Until this year our short form (Wedding Story) videos were edited in a linear fashion. That is, that the narrative proceeded from pre-ceremony, through the ceremony and concluded with the reception. While we produced some very good wedding stories this way, I was dissatisfied with the results. The entire idea of the Wedding Story is to capture the emotion and feeling of the day in an artistic and and dramatic manner. The highlight of the wedding is usually the vows. The problem is that this occurs early in the narrative. Wouldn’t it be nice to conclude with the vows (definitely a happily ever after moment).
There is no rule in storytelling where you have to start at the beginning and end at the end. A good example are stories told as flashbacks. The narrator is who ties everything together. In a flashback narrative it is acceptable to tell the story in a non-linear manner as there is a device to tie everything together and keep it coherent.
So what we do is to evaluate each project. Some will be better when edited in a linear timeline. Others will tell the story better when time shifted. Here are two examples. The first is uses a linear time line. Jason and Darlene’s wedding story starts with the bride and groom getting ready. It then proceeds to their first meeting, and then to the ceremony. After this we see the entry of the bride and groom, the first dance, toasts, parent dances, a montage of more dancing, and concluding with a recap of the day. The story is told in about 25 minutes.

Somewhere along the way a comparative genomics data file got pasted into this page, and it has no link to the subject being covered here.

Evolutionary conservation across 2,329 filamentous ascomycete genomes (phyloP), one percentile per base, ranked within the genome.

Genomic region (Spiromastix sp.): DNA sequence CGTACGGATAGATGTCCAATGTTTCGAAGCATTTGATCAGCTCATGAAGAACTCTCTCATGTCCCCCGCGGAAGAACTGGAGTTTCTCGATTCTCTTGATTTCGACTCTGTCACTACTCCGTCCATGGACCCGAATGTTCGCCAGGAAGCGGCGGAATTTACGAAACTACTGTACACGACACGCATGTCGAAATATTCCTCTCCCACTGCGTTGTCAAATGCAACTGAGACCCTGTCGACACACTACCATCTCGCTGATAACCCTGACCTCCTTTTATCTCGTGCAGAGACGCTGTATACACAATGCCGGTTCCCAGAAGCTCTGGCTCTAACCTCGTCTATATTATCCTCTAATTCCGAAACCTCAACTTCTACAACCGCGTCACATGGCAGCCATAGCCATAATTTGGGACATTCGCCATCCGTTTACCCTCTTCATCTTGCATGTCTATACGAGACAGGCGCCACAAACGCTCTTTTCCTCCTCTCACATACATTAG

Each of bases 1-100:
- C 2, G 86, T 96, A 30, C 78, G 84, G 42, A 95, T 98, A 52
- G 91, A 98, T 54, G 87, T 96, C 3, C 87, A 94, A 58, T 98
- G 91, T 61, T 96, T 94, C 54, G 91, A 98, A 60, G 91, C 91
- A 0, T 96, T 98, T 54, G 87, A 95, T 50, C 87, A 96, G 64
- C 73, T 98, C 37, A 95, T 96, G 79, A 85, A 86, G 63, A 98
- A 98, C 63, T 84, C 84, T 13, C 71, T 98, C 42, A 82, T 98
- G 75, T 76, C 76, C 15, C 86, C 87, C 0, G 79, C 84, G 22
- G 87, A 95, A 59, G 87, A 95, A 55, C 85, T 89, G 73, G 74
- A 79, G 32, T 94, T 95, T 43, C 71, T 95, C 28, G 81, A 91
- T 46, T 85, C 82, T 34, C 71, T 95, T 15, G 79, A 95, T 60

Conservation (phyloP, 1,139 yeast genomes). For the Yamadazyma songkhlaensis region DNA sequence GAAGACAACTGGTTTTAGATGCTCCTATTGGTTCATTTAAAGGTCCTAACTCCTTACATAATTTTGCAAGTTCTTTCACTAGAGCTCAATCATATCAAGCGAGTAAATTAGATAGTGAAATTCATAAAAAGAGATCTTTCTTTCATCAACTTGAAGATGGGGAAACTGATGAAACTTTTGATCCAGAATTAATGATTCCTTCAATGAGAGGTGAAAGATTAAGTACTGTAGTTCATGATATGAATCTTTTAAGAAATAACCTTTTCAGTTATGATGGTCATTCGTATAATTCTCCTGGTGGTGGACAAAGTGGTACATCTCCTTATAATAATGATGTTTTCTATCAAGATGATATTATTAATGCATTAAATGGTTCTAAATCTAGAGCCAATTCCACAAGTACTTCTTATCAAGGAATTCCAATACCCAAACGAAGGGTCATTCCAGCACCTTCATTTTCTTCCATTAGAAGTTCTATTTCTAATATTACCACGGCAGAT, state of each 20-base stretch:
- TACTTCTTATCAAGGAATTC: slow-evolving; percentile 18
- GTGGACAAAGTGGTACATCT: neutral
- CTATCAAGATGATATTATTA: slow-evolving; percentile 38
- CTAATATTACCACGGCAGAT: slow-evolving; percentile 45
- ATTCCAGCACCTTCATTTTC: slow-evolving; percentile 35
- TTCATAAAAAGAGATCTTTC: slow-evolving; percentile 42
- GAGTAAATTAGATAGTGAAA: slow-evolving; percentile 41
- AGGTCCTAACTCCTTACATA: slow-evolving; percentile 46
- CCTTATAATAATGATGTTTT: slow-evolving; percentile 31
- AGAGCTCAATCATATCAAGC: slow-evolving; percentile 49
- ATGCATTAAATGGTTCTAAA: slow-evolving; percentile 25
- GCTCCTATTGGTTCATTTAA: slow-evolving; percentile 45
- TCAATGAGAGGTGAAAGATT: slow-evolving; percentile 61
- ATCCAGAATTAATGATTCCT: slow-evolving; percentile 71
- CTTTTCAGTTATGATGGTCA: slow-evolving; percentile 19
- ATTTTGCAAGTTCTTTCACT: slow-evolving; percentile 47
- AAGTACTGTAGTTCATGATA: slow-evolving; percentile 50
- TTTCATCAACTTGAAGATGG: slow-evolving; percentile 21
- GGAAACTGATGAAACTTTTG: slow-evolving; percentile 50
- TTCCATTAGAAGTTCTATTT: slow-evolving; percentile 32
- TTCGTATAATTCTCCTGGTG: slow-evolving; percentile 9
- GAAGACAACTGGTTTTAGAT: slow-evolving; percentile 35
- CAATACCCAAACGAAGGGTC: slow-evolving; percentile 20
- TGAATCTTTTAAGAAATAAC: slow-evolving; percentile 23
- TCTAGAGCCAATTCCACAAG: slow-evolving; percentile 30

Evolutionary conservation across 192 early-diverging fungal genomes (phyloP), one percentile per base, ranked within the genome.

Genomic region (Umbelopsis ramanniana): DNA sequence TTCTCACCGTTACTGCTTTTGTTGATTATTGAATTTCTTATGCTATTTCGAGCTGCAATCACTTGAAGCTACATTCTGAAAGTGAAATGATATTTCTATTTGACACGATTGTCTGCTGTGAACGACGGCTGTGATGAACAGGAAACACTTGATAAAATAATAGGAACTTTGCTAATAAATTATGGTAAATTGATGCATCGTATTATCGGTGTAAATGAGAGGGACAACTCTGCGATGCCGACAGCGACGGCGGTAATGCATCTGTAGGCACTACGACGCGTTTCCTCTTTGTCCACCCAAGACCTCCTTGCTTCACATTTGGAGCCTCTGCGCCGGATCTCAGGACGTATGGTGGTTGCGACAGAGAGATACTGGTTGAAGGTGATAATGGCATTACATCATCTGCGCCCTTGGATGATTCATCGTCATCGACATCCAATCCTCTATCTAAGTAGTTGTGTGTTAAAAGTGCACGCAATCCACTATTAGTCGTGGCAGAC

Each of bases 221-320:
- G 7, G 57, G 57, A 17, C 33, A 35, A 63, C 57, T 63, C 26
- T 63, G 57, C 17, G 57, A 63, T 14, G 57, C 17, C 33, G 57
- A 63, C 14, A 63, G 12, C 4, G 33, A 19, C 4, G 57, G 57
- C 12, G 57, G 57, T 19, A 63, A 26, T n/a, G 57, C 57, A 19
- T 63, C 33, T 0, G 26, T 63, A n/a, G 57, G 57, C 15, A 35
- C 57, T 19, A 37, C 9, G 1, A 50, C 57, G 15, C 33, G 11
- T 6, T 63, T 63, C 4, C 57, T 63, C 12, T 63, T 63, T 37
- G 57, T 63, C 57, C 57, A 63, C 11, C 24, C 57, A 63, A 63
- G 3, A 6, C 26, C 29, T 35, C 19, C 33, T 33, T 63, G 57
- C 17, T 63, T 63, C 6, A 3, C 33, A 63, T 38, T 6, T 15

Below is an example of a time shift edit. Amber and Dan’s wedding starts with the bride and groom getting ready followed by the pre-ceremony photo session. But interspersed are voice overs by the rabbi and father of the bride recorded at different times of the day. Part of the ceremony is shown but this is interrupted by the first dance. During the dance we hear the voices of the matron of honor and best man. The first dance flows into the parent dance where we again hear the father of the bride (from his toast) and ends with the toast itself. We then return to the ceremony for the vows, rings, the kiddush cup and breaking of the glass (all important parts of a Jewish wedding). The father of the bride’s voice reappears right at the end providing a satisfying emotional conclusion. The length of Amber and Dan’s wedding story is only half as long as Jason and Darlene (13 minutes) but is stronger emotionally proving that less can be more.